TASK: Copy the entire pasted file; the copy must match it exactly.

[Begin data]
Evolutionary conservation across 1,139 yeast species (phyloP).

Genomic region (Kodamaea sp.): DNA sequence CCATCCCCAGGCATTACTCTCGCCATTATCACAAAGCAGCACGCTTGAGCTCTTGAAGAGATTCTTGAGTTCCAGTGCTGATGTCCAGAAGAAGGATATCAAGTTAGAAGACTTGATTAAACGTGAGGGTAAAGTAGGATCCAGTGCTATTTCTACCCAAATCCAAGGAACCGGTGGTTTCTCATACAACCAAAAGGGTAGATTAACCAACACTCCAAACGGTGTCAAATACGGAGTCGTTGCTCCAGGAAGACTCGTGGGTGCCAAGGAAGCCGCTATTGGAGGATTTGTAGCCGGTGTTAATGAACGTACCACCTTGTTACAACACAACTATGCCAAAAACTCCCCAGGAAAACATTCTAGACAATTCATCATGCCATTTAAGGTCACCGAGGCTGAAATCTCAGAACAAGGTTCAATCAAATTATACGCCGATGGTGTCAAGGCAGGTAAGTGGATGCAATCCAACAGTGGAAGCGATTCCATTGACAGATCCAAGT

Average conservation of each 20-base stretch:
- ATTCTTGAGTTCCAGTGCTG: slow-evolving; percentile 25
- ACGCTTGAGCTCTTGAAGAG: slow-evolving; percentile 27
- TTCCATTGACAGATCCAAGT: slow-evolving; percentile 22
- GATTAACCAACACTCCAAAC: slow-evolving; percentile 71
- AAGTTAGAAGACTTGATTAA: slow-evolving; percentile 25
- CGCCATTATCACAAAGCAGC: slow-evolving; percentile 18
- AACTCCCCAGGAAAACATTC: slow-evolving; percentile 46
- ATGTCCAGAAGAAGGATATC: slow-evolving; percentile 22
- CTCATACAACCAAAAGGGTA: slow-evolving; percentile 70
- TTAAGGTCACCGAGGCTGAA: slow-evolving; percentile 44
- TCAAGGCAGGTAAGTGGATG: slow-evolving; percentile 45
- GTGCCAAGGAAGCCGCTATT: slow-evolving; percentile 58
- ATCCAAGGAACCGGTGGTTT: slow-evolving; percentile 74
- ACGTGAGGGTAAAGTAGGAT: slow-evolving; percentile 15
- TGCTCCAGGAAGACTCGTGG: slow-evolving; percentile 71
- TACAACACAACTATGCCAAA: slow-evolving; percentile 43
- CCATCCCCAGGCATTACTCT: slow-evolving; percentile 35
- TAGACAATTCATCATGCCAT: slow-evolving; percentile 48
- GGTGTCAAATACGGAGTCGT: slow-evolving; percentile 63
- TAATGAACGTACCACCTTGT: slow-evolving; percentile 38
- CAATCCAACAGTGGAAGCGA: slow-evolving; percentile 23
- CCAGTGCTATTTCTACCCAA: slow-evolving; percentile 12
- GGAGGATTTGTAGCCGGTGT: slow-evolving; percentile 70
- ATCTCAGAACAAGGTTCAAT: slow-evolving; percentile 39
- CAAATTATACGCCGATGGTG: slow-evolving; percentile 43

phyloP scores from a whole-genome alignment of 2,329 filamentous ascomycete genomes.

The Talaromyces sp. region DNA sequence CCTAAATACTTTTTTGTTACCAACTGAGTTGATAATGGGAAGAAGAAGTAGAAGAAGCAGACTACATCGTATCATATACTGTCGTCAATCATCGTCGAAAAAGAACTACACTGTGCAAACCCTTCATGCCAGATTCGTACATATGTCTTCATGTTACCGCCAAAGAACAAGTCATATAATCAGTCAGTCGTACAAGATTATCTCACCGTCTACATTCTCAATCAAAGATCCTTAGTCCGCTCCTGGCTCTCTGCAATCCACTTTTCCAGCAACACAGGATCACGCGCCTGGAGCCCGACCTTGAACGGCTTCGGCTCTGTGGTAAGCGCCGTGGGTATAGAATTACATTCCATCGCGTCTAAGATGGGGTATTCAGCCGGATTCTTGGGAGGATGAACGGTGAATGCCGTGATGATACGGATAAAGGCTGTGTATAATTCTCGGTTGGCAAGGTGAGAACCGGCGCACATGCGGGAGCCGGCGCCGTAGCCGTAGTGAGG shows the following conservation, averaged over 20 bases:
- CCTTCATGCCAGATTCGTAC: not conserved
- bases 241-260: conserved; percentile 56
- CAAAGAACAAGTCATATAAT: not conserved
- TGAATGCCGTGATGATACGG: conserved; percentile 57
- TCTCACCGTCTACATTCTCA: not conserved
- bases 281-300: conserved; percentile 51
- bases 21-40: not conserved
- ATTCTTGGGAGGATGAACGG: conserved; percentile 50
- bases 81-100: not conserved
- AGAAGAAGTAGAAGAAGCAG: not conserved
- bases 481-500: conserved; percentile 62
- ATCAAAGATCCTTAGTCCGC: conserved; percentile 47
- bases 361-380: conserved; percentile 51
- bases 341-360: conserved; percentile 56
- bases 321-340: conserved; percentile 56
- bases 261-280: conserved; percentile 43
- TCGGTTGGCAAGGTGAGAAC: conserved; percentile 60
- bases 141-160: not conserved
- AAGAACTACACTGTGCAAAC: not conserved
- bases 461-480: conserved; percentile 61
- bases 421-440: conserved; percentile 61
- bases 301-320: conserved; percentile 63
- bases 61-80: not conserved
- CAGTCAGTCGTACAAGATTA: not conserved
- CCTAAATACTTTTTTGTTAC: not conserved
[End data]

Evolutionary conservation across 1,139 yeast species (phyloP).

Genomic region (Kodamaea sp.): DNA sequence CCATCCCCAGGCATTACTCTCGCCATTATCACAAAGCAGCACGCTTGAGCTCTTGAAGAGATTCTTGAGTTCCAGTGCTGATGTCCAGAAGAAGGATATCAAGTTAGAAGACTTGATTAAACGTGAGGGTAAAGTAGGATCCAGTGCTATTTCTACCCAAATCCAAGGAACCGGTGGTTTCTCATACAACCAAAAGGGTAGATTAACCAACACTCCAAACGGTGTCAAATACGGAGTCGTTGCTCCAGGAAGACTCGTGGGTGCCAAGGAAGCCGCTATTGGAGGATTTGTAGCCGGTGTTAATGAACGTACCACCTTGTTACAACACAACTATGCCAAAAACTCCCCAGGAAAACATTCTAGACAATTCATCATGCCATTTAAGGTCACCGAGGCTGAAATCTCAGAACAAGGTTCAATCAAATTATACGCCGATGGTGTCAAGGCAGGTAAGTGGATGCAATCCAACAGTGGAAGCGATTCCATTGACAGATCCAAGT

Average conservation of each 20-base stretch:
- ATTCTTGAGTTCCAGTGCTG: slow-evolving; percentile 25
- ACGCTTGAGCTCTTGAAGAG: slow-evolving; percentile 27
- TTCCATTGACAGATCCAAGT: slow-evolving; percentile 22
- GATTAACCAACACTCCAAAC: slow-evolving; percentile 71
- AAGTTAGAAGACTTGATTAA: slow-evolving; percentile 25
- CGCCATTATCACAAAGCAGC: slow-evolving; percentile 18
- AACTCCCCAGGAAAACATTC: slow-evolving; percentile 46
- ATGTCCAGAAGAAGGATATC: slow-evolving; percentile 22
- CTCATACAACCAAAAGGGTA: slow-evolving; percentile 70
- TTAAGGTCACCGAGGCTGAA: slow-evolving; percentile 44
- TCAAGGCAGGTAAGTGGATG: slow-evolving; percentile 45
- GTGCCAAGGAAGCCGCTATT: slow-evolving; percentile 58
- ATCCAAGGAACCGGTGGTTT: slow-evolving; percentile 74
- ACGTGAGGGTAAAGTAGGAT: slow-evolving; percentile 15
- TGCTCCAGGAAGACTCGTGG: slow-evolving; percentile 71
- TACAACACAACTATGCCAAA: slow-evolving; percentile 43
- CCATCCCCAGGCATTACTCT: slow-evolving; percentile 35
- TAGACAATTCATCATGCCAT: slow-evolving; percentile 48
- GGTGTCAAATACGGAGTCGT: slow-evolving; percentile 63
- TAATGAACGTACCACCTTGT: slow-evolving; percentile 38
- CAATCCAACAGTGGAAGCGA: slow-evolving; percentile 23
- CCAGTGCTATTTCTACCCAA: slow-evolving; percentile 12
- GGAGGATTTGTAGCCGGTGT: slow-evolving; percentile 70
- ATCTCAGAACAAGGTTCAAT: slow-evolving; percentile 39
- CAAATTATACGCCGATGGTG: slow-evolving; percentile 43

phyloP scores from a whole-genome alignment of 2,329 filamentous ascomycete genomes.

The Talaromyces sp. region DNA sequence CCTAAATACTTTTTTGTTACCAACTGAGTTGATAATGGGAAGAAGAAGTAGAAGAAGCAGACTACATCGTATCATATACTGTCGTCAATCATCGTCGAAAAAGAACTACACTGTGCAAACCCTTCATGCCAGATTCGTACATATGTCTTCATGTTACCGCCAAAGAACAAGTCATATAATCAGTCAGTCGTACAAGATTATCTCACCGTCTACATTCTCAATCAAAGATCCTTAGTCCGCTCCTGGCTCTCTGCAATCCACTTTTCCAGCAACACAGGATCACGCGCCTGGAGCCCGACCTTGAACGGCTTCGGCTCTGTGGTAAGCGCCGTGGGTATAGAATTACATTCCATCGCGTCTAAGATGGGGTATTCAGCCGGATTCTTGGGAGGATGAACGGTGAATGCCGTGATGATACGGATAAAGGCTGTGTATAATTCTCGGTTGGCAAGGTGAGAACCGGCGCACATGCGGGAGCCGGCGCCGTAGCCGTAGTGAGG shows the following conservation, averaged over 20 bases:
- CCTTCATGCCAGATTCGTAC: not conserved
- bases 241-260: conserved; percentile 56
- CAAAGAACAAGTCATATAAT: not conserved
- TGAATGCCGTGATGATACGG: conserved; percentile 57
- TCTCACCGTCTACATTCTCA: not conserved
- bases 281-300: conserved; percentile 51
- bases 21-40: not conserved
- ATTCTTGGGAGGATGAACGG: conserved; percentile 50
- bases 81-100: not conserved
- AGAAGAAGTAGAAGAAGCAG: not conserved
- bases 481-500: conserved; percentile 62
- ATCAAAGATCCTTAGTCCGC: conserved; percentile 47
- bases 361-380: conserved; percentile 51
- bases 341-360: conserved; percentile 56
- bases 321-340: conserved; percentile 56
- bases 261-280: conserved; percentile 43
- TCGGTTGGCAAGGTGAGAAC: conserved; percentile 60
- bases 141-160: not conserved
- AAGAACTACACTGTGCAAAC: not conserved
- bases 461-480: conserved; percentile 61
- bases 421-440: conserved; percentile 61
- bases 301-320: conserved; percentile 63
- bases 61-80: not conserved
- CAGTCAGTCGTACAAGATTA: not conserved
- CCTAAATACTTTTTTGTTAC: not conserved